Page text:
By popular demand, a few photos and memories of my vacation in Italy. I'm almost loath to post these because it's like reviewing your favorite local restaurant: you want to spread the word because it's amazing, but it's partly amazing because nobody goes there, and if you spread the word you'll never be able to get a table again. But Italy is less easy to get to, so I'm not as worried.
My "discovery" was the little island of Procida, a tiny neighbor of Capri. An archetypal Mediterranean fishing village, the only tourists there were other Italians, or day-trippers from Naples. Nobody spoke English, which resulted in me buying an entire box of nectarines for 2 Euros rather than 2 nectarines as I had tried to communicate.
This serene retreat is bounded on all sides by beautiful, dark, volcanic sand beaches that dip in to the bathwater-warm Mediterranean. We spent a day lying on some lounges, under an umbrella decorated like a giant hula skirt, watching the extremely tanned Italians walk past. I think when Italian women die, they don't go to heaven, they go to Louis Vuitton to be made into luggage.
But ah, the food. from the thin and crispy crackly pizza crust up north (did I mention I also got to go to Tuscany?) to the more robust crust of the famous pizzas of Naples, the perfectly brewed cappucino and the characteristic local (as in, grown the next hill over) wine, the tomatoes reeking of sunshine, the fish so fresh it's practically still swimming. And the paintbox palette of gelato in each cafe's freezer case: pistachio, melon, frutti di bosco, deep dark chocolate, and stracciatella (is there a more fun way to say chocolate chip?). I relax my rule about not having dessert twice in one day because I feel that if I'm not having gelato after lunch and dinner I'm wasting my time.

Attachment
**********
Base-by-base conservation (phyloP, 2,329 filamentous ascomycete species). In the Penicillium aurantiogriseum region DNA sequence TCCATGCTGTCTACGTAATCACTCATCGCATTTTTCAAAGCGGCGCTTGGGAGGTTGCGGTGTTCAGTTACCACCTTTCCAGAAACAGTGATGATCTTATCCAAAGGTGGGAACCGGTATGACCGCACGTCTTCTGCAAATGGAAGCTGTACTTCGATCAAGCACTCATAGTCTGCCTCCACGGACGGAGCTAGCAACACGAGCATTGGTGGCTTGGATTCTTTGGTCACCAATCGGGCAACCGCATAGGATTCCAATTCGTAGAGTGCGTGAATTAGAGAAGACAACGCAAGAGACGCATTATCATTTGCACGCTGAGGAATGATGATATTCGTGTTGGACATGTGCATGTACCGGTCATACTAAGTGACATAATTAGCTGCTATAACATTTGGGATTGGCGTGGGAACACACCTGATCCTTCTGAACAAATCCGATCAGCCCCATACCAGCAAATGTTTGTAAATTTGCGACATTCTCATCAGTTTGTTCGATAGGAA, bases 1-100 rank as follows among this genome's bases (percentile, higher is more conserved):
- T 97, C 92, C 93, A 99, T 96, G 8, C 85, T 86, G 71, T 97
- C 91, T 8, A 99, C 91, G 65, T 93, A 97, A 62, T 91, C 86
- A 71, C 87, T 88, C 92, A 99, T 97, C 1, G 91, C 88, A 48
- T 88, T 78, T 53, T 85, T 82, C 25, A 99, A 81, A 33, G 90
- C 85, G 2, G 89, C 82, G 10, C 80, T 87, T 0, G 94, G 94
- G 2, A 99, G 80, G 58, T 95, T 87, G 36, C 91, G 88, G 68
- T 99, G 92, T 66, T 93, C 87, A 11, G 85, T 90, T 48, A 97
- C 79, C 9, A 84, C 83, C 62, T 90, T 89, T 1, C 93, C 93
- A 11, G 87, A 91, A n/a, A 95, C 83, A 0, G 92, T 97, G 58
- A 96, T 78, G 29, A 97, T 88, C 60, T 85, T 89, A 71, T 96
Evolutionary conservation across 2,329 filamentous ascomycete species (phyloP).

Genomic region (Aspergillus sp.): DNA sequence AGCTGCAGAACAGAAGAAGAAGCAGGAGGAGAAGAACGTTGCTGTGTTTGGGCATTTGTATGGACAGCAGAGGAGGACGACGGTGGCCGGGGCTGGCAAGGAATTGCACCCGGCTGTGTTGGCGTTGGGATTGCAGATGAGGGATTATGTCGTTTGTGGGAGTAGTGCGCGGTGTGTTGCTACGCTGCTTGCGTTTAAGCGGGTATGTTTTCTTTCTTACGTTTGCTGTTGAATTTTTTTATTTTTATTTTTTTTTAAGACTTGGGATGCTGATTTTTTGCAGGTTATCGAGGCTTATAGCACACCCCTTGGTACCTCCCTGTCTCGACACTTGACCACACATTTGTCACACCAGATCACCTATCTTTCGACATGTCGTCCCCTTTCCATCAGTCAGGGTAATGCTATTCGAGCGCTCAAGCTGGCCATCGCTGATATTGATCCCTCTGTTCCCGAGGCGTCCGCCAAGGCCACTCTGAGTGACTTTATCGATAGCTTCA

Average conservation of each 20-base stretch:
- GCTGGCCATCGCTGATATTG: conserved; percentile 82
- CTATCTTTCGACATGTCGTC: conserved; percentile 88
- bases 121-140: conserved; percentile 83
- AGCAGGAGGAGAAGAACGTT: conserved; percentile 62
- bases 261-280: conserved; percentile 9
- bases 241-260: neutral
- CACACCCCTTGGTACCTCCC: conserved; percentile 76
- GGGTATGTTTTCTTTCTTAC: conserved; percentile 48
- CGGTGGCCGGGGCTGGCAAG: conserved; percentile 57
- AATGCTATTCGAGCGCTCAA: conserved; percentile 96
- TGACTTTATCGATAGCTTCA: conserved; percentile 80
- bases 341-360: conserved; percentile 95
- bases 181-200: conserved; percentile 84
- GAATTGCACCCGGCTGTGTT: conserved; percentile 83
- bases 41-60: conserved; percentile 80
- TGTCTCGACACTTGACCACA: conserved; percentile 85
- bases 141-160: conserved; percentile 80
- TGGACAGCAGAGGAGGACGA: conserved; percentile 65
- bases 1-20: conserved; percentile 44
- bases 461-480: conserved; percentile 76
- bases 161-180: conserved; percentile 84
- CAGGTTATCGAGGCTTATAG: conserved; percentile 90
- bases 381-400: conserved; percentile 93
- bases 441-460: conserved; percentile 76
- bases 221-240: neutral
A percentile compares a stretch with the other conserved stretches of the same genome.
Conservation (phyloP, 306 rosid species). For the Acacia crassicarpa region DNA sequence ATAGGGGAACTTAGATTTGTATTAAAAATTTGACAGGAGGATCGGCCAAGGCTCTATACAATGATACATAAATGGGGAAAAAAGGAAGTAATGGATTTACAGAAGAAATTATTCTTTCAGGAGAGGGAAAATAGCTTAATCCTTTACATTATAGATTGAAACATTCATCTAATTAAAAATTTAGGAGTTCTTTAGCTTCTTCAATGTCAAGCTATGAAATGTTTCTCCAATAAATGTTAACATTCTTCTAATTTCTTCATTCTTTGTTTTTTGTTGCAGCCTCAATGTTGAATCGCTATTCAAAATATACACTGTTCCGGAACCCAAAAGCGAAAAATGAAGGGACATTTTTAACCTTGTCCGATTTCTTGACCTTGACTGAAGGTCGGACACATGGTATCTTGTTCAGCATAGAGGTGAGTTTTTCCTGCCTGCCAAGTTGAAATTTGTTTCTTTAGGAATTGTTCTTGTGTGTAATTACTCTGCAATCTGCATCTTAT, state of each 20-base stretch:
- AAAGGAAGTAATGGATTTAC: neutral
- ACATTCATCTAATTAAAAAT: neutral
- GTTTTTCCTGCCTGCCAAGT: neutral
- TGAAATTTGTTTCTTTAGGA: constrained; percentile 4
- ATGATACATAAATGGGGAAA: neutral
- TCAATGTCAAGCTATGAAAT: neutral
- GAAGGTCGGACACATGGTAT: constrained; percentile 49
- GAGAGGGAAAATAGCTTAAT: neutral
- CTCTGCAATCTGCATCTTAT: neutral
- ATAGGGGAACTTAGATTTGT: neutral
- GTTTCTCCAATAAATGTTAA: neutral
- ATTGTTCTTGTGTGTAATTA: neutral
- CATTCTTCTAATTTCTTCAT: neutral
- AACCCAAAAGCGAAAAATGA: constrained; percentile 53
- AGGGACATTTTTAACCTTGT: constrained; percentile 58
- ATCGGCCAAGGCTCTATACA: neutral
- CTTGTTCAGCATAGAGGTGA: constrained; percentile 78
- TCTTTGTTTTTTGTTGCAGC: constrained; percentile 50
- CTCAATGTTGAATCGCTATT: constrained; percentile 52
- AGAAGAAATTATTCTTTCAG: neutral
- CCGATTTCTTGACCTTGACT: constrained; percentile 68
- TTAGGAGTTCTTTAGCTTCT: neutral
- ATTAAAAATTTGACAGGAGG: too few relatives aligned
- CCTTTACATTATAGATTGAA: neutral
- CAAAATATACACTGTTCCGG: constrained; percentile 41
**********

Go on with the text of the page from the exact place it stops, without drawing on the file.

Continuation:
Alas, all good things must come to an end. Now back home, trying to recapture my sojourn on this island, I tried to cook up something quintessentially Italian. Nothing says "Italy" to me like a fresh mozzarella and tomato salad. I know this is hardly a recipe, and more like a collection of ingredients arranged on a plate, but it is so evocative of Italy that I had to post it. In Italy, we were buying tomatoes of all colors because they are sold when still green, even though the flavor has fully developed in the hot sun. Here, to get that snazzy look, I had to buy some different varieties for the color contrast. Red, yellow, orange and purple: how could you not like this? It is almost worth coming home for.
Fresh mozzarella and tomato salad
Fresh mozzarella, torn into chunks
Ripest tomatoes possible, sliced any which way
Handful of basil scattered over top
A drizzle of herbacious olive oil
Salt and pepper to taste